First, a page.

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United States Department of Agriculture

Agricultural Research Service


item Binder, Bradley
item Robbins, James

Submitted to: Journal of Agricultural and Food Chemistry
Publication Type: Peer Reviewed Journal
Publication Acceptance Date: 11/25/1996
Publication Date: N/A
Citation: N/A

Interpretive Summary: The European corn borer, Ostrinia nubilalis, is a serious pest of corn because caterpillars damage ears, leaves, and shanks. They also tunnel into the stalk, which retards vegetative maturation, weakens the stalk and increases ear drop. Highly mobile adults complicate the problem because they aggregate in weedy action sites within or adjacent to corn fields for sexual activity. After mating females disperse and return to the corn for deposition of eggs. How adult corn borers orient and find appropriate sites for eggs is not clear, although they are attracted to volatile chemicals from undamaged corn and repelled by the volatiles of injured plants in the laboratory. Individual components or blends of these chemicals probably are used as cues for host finding by adult corn borers. In the laboratory the volatile corn chemical farnesene is attractive to corn borers for egg laying while the closely related chemical farnesol deters females from depositing eggs. We tested to see how 28 natural plant chemicals and related chemical analogs influence egg laying of the European corn borer in the laboratory. Our results show that the chemicals range from deterrents to attractants for corn borer females and their effect on egg laying is related to the type of volatile chemical. The compounds described in this study may serve as a guide for the design of safe, environmentally compatible behavioral control methods for the corn borer which will decrease our reliance on use of insecticides.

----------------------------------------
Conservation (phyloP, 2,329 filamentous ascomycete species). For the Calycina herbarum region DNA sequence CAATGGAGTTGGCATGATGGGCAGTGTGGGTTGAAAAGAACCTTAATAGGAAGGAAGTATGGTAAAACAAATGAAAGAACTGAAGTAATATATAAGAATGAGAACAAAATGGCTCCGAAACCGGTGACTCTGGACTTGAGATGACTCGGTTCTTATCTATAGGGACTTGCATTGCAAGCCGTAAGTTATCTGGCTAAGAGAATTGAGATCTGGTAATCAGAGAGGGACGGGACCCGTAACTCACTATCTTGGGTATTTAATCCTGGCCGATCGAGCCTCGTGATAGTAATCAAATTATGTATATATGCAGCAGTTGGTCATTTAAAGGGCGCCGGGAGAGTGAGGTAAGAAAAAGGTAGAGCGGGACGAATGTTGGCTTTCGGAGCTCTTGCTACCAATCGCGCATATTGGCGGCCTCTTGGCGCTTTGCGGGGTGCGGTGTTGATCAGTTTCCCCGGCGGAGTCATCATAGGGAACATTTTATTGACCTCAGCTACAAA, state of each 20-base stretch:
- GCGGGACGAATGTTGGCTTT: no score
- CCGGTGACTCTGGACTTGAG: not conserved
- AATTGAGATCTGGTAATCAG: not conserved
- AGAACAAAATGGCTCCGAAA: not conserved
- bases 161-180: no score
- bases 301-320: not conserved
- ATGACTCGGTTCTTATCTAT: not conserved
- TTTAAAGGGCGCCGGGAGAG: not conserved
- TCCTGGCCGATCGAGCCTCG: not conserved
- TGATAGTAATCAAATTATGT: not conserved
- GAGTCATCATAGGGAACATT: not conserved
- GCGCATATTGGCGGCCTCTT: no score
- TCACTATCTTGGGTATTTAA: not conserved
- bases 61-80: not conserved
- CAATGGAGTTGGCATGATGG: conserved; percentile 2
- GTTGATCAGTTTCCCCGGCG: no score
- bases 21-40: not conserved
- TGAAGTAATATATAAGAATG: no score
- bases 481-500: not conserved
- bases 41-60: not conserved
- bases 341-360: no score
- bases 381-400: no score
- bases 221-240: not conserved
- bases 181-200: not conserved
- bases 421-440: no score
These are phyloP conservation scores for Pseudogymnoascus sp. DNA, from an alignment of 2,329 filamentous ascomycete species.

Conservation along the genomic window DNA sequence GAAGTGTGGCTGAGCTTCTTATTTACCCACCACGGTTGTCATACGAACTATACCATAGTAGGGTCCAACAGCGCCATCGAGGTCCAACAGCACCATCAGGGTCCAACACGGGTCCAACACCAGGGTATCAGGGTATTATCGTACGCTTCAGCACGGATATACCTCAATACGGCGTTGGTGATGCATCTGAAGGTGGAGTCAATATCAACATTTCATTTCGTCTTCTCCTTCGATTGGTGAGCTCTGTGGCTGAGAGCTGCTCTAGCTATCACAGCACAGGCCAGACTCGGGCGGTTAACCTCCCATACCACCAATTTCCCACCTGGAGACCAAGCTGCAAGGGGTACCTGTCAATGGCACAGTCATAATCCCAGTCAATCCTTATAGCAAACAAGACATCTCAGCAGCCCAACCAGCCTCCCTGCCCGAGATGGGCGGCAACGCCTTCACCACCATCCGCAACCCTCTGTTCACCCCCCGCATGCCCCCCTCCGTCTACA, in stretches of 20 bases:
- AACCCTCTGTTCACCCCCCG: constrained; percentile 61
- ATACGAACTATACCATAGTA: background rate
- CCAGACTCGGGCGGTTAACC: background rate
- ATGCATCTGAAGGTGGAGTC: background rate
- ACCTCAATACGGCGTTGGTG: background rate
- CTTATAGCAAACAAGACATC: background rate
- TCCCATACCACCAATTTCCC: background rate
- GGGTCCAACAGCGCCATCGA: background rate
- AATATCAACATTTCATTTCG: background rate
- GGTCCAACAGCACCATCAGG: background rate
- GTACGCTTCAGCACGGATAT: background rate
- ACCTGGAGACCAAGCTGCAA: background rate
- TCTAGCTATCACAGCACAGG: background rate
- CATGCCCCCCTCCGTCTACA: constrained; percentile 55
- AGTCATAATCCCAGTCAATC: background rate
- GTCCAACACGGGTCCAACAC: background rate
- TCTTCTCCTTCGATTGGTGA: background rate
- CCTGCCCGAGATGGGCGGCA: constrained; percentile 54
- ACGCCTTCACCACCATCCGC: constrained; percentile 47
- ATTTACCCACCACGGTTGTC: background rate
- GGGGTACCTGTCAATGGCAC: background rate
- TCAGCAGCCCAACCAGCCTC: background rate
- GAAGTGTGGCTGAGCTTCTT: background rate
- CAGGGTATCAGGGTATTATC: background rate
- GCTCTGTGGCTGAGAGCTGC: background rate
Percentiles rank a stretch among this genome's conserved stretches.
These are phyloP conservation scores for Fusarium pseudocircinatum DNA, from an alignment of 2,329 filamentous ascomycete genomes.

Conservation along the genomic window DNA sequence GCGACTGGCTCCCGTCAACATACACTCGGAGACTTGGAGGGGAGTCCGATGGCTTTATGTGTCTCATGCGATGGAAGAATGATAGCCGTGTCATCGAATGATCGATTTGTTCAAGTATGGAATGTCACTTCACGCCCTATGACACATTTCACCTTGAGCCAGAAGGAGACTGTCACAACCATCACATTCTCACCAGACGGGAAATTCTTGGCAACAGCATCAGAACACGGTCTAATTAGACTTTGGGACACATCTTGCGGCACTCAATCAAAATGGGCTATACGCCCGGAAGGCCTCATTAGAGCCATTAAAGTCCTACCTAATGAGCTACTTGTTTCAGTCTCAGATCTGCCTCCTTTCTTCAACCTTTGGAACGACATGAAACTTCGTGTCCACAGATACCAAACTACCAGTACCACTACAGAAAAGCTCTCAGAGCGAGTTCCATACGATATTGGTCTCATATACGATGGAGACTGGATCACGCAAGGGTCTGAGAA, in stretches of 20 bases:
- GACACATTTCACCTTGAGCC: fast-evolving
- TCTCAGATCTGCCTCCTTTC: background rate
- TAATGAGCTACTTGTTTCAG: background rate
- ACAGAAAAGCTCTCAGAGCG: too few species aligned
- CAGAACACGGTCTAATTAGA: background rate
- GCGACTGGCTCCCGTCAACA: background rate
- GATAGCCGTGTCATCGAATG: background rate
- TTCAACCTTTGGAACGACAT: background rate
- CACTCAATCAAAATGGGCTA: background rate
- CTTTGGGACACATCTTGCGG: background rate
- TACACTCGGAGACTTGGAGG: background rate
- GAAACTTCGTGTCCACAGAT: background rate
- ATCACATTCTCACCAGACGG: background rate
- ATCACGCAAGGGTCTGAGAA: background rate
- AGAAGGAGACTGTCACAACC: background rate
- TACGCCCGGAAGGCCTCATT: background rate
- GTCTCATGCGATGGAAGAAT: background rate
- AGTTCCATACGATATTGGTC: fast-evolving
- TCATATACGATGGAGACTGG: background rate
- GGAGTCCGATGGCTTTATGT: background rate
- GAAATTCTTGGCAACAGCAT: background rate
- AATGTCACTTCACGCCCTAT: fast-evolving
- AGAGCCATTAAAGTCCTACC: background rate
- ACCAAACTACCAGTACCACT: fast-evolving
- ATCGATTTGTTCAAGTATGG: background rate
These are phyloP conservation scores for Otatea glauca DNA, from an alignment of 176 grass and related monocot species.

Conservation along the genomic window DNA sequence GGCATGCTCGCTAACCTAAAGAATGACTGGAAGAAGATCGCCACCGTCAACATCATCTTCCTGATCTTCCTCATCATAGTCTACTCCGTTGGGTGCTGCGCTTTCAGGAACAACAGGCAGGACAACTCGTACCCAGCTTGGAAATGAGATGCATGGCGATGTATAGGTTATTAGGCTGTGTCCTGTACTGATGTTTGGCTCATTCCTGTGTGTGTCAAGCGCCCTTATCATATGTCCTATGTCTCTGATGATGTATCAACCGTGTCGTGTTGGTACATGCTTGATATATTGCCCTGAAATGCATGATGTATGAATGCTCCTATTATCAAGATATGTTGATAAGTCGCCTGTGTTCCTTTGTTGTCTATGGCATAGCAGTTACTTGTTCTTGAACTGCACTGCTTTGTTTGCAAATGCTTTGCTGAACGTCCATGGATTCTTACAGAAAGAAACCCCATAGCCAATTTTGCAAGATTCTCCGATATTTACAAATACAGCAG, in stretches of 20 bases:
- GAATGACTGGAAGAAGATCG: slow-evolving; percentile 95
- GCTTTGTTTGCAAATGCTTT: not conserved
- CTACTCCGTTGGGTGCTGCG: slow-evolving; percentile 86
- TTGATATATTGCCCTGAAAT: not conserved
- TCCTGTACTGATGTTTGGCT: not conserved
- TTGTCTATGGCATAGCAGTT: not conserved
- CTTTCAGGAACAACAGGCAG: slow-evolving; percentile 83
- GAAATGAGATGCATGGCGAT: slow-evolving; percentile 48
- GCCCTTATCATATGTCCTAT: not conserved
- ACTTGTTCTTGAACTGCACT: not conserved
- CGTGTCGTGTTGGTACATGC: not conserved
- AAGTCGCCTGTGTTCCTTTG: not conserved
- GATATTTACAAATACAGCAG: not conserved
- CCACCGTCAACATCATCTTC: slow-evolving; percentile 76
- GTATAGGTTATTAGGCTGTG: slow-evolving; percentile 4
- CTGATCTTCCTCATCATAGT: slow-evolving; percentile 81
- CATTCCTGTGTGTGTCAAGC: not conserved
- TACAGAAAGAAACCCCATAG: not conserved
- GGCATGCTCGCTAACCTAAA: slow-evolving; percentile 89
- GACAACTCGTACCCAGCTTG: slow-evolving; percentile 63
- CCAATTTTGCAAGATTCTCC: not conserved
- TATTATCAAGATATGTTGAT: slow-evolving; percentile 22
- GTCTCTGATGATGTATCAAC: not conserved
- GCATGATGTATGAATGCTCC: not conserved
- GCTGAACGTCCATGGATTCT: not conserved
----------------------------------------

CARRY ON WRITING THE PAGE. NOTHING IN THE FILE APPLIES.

Technical Abstract: Twenty-eight volatile plant compounds and related analogs were tested in separate laboratory assays to evaluate their ability to mediate the oviposition behaviors of the European corn borer, Ostrinia nubilalis. The compounds were acyclic and cyclic monoterpenes or sesquiterpenes or related compounds, and possessed different functional groups, chain lengths, and molecular weights. The compounds varied in their effect on O. nubilalis oviposition behaviors; they ranged from deterrents to attractants. Cyclic sesquiterpenes were the most attractive to O. nubilalis for oviposition but several acyclic sesquiterpenes deterred oviposition. Individual compounds or blends of these compounds also may be used as cues for host finding by adult O. nubilalis. The compounds described in this study may serve as a guide for the creative design of safe, environmentally compatible control methods for the European corn borer, a destructive pest of many agricultural crops.

Last Modified: 10/16/2017
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